October 12, 2011

Business Analytics: Good Data and Poor Data

Today, most organizations use data in two ways:
Transactional/Operational use (“running the business”), and Analytic use (“improving the business”).

Good business demands GoodData.
Business analytics can provide amazing insights into how an organization is operating -- in hindsight, with insight and with foresight. But one must be attentive to the quality of the data being analyzed and put first things first. Step one is to check the validity of the data, ensure its quality and completeness. Step two is to ask those key questions that help provide the information needed to make informed decisions. Internal auditors, armed with analytic technologies of their own, can provide a huge amount of assistance in determining data quality and addressing the risk of drawing incorrect conclusions based on bad data.

It is of great value to any enterprise risk management program to incorporate a program that includes processes for assessing, measuring, reporting, reacting to, and controlling different aspects of risks associated with poor data quality.

Data quality is a critical prerequisite to effective business analytics. Poor data quality jeopardizes the performance and efficiency of operational systems. It undermines the value of analytic and business intelligence systems upon which
organizations rely to make key decisions. Decisions based on poor data can result in direct financial loss.

Business leaders need to pay serious attention to the accuracy, quality and reliability of their data. The most obvious cause for poor data quality is data entry. If an organization has no standards or IT controls for how data is entered into a system, the data will quickly reflect their lack. It is in this way that duplicate entries are made in master data.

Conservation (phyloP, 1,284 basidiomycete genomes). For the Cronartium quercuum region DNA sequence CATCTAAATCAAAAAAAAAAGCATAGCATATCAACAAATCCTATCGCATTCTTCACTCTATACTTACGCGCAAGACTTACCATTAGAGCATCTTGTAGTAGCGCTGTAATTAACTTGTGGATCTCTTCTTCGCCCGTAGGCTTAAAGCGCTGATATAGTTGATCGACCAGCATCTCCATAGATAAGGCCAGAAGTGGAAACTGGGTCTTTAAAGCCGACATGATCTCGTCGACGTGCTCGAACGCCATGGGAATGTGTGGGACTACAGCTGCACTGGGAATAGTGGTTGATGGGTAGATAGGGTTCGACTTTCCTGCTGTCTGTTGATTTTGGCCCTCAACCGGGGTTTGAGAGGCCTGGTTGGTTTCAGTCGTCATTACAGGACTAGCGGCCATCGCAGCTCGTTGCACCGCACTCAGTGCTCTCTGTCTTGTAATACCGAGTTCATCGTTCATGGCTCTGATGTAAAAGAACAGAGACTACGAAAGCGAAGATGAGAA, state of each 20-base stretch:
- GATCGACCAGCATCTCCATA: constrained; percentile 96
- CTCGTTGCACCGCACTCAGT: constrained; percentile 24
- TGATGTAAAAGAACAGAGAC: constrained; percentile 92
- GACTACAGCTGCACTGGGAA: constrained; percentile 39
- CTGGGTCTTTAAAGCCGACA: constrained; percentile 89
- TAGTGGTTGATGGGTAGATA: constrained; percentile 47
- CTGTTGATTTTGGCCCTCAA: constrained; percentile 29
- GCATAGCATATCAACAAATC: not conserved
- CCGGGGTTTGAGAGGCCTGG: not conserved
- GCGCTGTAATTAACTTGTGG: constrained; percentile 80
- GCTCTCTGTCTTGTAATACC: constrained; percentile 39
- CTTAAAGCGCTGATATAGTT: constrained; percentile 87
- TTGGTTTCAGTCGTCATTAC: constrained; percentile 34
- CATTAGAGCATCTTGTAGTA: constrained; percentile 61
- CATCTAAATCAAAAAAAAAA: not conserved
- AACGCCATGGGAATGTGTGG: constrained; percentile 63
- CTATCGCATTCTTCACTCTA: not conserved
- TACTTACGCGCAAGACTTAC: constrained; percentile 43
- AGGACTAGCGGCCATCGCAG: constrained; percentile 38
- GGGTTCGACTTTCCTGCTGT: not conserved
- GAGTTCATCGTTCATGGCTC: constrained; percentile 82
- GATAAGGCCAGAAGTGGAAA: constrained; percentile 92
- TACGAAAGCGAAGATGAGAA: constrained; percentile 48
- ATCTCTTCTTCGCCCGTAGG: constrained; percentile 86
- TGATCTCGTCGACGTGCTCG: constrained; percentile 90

While Business Intelligence tools can create beautiful and compelling dashboards and graphics, if the data that the tools rely on is of poor quality, their results are
meaningless, or at least potentially badly flawed.
Data cleansing and data quality are important in order to ensure quality results from business intelligence analytics.

You can never fully predict how business users will want to analyze their data, so give them complete freedom to drill down in any direction they choose.Deliver them something good in a week as opposed to something great in six months.Good data is attained by integrating multiple data sources, deriving a ‘single version of the truth,’ and putting that good data (and unstructured content) into a data warehouse where the BA/BI tools can perform their magic. DDD (data-driven decision making) begins and ends with good data.Analytics applications that nicely present dashboards, scorecards, historical trends, predictive analys, and give me actionable insights, can all benefit from good data. Good data begins with data integration, data quality, and a good data warehouse.